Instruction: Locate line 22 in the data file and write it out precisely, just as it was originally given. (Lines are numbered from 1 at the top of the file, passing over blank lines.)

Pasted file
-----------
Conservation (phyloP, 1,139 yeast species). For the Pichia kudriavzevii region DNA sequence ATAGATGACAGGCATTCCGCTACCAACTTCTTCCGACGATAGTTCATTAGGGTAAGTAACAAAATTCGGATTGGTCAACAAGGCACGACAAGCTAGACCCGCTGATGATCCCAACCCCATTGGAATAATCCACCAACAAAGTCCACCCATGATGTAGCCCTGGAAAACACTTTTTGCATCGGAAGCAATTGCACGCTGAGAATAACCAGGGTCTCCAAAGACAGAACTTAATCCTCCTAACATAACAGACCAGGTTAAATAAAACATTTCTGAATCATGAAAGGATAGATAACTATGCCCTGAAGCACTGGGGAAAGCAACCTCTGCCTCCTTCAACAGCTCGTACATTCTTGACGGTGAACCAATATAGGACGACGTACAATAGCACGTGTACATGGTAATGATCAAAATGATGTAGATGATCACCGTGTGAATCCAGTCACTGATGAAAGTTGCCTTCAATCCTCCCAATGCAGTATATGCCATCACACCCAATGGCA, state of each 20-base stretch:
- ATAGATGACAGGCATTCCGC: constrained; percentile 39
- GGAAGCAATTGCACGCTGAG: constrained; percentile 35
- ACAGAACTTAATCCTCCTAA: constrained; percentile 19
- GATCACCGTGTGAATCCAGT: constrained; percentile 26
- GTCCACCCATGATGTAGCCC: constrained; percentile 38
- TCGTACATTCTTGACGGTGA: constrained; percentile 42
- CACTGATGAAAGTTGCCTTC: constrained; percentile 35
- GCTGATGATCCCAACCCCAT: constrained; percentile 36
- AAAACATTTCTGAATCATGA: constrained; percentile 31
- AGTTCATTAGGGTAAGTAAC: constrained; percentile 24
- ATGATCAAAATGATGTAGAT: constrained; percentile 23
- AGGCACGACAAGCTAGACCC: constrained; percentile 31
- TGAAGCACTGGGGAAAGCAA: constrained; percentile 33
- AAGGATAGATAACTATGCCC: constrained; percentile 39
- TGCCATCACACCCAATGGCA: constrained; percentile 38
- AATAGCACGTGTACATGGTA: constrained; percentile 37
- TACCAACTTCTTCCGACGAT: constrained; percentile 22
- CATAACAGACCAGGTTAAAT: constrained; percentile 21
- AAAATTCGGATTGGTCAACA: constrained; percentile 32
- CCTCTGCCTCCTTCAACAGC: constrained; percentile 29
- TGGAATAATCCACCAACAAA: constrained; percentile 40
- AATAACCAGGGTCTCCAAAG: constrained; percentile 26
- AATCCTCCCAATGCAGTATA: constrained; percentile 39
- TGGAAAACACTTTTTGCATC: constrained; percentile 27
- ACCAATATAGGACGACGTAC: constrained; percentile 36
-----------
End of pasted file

- TGGAATAATCCACCAACAAA: constrained; percentile 40